| 16 April 2024, Tuesday |

Swedish Messages for a Long-Term Solution to End Yemeni Crisis

Sweden’s Special Envoy for Yemen, Ambassador Peter Semneby believes that the longer the current ceasefire lasts in Yemen the harder it becomes to break it.


“A long-term perspective that gives the Yemeni people what they need and deserve can only be achieved through: de-escalation, alleviation of human suffering, and engagement in the political process,” he told Asharq Al-Awsat.


“The parties will get used to that, and they will adapt to the course of the armistice,” said the diplomat.


Despite the positive atmosphere surrounding the ceasefire, it remains fragile, according to Semneby.


“There is a need for efforts of all kinds to ensure that parties fulfill their obligations under the truce and are aware of the risks of escalation,” he warned.


He urged Yemen’s warring parties to focus on “a long-term vision for peace rather than just thinking now about what this or that action might mean on the battlefield in the short term.”


The terms of the UN-sponsored truce are four: a comprehensive ceasefire, opening Sanaa airport to commercial flights, allowing the flow of fuel tankers to Hodeidah, and meeting to open the land crossings, including those in the besieged city of Taiz.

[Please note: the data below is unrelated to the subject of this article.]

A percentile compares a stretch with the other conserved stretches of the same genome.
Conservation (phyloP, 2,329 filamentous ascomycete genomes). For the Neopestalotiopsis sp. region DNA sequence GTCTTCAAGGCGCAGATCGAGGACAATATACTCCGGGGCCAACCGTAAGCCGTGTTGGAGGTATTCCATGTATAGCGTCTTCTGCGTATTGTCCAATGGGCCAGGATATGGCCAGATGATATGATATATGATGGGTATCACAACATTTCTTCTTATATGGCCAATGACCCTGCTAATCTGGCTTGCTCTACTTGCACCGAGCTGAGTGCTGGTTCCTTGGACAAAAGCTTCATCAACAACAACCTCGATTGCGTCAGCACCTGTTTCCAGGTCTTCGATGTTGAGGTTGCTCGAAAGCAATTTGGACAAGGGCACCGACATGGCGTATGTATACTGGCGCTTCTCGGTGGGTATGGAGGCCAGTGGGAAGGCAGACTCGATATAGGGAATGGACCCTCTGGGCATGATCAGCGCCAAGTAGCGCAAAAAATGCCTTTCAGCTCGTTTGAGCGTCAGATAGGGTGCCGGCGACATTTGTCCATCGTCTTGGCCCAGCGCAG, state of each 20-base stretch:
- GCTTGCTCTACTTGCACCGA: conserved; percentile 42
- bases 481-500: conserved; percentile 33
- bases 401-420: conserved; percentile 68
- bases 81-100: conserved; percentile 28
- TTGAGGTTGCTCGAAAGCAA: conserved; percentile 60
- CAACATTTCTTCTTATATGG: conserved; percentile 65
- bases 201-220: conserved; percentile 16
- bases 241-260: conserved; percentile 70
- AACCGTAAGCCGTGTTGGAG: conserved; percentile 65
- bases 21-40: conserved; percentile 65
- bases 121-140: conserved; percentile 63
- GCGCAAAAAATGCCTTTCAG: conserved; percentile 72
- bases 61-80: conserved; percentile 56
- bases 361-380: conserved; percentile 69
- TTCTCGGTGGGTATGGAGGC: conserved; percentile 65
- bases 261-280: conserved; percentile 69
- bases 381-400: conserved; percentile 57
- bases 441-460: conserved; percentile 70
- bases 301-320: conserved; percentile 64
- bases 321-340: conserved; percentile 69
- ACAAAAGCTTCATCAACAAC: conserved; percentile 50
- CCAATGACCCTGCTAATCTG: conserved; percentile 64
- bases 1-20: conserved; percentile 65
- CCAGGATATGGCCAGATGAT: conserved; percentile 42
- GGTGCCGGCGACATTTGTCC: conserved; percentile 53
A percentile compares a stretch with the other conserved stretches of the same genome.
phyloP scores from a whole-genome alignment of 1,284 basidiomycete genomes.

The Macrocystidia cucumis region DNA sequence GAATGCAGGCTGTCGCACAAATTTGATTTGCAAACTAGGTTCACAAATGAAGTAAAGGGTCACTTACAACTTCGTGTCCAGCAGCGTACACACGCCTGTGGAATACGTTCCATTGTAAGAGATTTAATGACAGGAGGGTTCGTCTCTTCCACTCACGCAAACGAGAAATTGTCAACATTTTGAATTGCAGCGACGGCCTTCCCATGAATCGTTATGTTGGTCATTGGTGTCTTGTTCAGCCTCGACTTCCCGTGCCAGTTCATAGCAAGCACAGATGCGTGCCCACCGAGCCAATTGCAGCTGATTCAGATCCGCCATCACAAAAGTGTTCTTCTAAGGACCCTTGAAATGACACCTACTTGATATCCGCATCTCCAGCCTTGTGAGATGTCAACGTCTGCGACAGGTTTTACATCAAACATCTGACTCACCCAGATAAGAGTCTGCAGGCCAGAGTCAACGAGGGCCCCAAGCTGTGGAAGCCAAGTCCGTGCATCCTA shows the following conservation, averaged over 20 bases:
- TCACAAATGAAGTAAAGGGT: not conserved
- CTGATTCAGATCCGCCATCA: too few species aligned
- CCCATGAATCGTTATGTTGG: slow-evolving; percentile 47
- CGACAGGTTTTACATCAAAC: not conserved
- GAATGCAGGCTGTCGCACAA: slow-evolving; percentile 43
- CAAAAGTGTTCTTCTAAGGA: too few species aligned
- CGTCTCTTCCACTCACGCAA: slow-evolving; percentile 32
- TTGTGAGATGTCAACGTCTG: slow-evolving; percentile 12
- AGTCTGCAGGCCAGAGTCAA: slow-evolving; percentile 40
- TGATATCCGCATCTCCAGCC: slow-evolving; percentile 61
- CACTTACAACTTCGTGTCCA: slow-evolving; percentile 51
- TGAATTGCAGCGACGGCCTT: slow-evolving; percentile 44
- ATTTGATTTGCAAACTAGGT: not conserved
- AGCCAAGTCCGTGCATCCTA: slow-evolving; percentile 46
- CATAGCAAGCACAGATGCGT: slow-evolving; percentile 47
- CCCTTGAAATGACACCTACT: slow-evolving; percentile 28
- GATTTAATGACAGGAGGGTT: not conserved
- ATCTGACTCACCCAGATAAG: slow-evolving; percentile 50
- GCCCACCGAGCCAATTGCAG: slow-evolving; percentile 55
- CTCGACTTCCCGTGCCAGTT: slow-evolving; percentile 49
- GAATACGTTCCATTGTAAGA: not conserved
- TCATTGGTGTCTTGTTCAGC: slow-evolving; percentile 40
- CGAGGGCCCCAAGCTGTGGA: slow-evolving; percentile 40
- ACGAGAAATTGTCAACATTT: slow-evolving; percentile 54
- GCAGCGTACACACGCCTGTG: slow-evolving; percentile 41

All items have been implemented except for those concerning Taiz. The Iran-backed Houthi militias insist on rejecting UN proposals for opening Taiz’s roads and lifting the siege that is affecting 3 million people there.


“It was a brave step by the (Yemeni) government to allow fuel shipments to Hodeidah and the opening of Sanaa airport,” said Semneby.


He hoped the truce would be extended “through a more formal agreement with monitoring and control mechanisms.”


“We need to stay in touch with the various parties to make sure that they understand what is at stake,” urged the diplomat, adding that parties must consider the benefits of maintaining the truce.

  • Asharq Al-Awsat